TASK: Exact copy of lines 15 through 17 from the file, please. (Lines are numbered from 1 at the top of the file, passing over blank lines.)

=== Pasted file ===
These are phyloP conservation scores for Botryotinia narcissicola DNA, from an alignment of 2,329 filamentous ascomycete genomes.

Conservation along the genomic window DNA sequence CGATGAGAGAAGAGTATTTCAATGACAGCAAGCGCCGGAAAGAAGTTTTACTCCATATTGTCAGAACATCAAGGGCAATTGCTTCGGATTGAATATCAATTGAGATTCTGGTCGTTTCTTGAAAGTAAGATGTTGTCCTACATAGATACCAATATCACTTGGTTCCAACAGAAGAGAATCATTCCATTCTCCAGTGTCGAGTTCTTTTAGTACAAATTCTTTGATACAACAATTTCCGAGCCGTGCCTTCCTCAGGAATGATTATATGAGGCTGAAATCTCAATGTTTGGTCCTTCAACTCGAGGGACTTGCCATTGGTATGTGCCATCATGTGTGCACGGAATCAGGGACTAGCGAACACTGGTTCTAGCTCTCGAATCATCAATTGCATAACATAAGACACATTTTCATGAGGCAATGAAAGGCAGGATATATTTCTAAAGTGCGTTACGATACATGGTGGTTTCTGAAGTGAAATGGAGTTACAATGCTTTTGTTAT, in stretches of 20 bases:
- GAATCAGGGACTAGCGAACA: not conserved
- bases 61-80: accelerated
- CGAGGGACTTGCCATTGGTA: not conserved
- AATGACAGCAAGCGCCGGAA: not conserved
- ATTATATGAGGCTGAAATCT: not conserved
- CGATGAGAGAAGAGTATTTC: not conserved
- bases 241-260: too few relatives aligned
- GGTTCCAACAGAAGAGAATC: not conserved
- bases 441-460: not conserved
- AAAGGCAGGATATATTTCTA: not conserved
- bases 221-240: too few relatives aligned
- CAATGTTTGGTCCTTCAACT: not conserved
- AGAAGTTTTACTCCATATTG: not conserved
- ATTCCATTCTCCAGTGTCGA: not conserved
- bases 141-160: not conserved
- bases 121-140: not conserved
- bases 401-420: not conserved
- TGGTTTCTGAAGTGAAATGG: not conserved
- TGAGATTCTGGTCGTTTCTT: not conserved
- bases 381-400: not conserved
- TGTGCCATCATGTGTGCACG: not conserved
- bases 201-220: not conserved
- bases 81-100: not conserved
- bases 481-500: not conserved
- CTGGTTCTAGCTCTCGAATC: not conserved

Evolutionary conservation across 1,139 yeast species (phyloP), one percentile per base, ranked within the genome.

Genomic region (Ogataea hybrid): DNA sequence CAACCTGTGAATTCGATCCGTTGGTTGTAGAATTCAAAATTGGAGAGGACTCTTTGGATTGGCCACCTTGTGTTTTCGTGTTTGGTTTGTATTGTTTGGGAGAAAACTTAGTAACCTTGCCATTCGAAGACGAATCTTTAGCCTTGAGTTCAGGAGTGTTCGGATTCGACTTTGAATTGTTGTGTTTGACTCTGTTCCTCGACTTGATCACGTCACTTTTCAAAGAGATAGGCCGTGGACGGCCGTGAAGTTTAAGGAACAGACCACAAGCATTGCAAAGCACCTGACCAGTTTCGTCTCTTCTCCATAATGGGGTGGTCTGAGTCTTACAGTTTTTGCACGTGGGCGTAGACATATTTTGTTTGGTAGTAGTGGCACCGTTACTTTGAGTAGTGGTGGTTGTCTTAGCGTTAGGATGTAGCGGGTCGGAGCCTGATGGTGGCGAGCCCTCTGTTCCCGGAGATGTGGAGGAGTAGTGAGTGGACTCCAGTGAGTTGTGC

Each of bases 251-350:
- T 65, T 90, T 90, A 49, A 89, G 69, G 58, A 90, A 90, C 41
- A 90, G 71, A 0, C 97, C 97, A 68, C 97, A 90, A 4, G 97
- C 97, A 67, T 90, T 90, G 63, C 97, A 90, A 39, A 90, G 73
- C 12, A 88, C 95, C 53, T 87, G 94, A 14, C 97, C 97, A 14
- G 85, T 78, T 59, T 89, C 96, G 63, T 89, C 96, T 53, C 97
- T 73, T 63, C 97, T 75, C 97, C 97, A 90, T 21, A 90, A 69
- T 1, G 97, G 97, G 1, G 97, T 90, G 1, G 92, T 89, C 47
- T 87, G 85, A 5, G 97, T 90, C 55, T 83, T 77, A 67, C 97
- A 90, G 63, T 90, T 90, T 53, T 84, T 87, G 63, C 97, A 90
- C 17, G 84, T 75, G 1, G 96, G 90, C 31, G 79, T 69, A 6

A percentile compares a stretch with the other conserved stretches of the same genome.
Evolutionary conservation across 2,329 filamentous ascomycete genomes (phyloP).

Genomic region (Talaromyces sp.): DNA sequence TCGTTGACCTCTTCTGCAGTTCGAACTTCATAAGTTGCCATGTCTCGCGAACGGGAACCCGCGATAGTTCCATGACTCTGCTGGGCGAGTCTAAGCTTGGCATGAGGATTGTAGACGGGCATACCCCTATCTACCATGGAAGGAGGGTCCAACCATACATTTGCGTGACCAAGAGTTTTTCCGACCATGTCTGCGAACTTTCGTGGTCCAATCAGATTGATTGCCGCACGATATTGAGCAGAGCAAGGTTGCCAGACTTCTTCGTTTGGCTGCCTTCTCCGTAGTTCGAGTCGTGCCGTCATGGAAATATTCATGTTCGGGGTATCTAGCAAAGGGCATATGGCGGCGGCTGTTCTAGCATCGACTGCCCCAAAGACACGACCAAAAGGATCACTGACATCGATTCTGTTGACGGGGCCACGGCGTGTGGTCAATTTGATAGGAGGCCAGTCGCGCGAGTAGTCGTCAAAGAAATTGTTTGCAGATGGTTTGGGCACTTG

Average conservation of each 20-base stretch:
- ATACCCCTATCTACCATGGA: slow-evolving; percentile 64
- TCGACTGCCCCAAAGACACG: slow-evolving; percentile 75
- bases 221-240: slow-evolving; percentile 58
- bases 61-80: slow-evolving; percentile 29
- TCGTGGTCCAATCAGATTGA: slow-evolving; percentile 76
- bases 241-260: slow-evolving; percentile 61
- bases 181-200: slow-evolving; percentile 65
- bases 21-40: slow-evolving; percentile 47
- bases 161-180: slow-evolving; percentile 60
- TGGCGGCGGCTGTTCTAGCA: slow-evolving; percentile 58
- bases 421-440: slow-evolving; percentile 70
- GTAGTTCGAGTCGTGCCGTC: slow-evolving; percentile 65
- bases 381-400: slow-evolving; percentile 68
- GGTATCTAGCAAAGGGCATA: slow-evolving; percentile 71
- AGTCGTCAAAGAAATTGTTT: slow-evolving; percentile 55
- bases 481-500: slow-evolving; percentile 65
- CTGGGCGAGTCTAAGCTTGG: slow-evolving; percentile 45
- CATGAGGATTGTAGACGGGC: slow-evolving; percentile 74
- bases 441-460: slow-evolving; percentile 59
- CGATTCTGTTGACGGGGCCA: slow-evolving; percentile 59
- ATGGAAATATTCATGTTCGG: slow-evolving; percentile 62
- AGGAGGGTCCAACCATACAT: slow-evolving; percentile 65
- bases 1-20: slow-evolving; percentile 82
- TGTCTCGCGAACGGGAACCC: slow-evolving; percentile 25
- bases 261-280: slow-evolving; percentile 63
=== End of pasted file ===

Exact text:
- AGAAGTTTTACTCCATATTG: not conserved
- ATTCCATTCTCCAGTGTCGA: not conserved
- bases 141-160: not conserved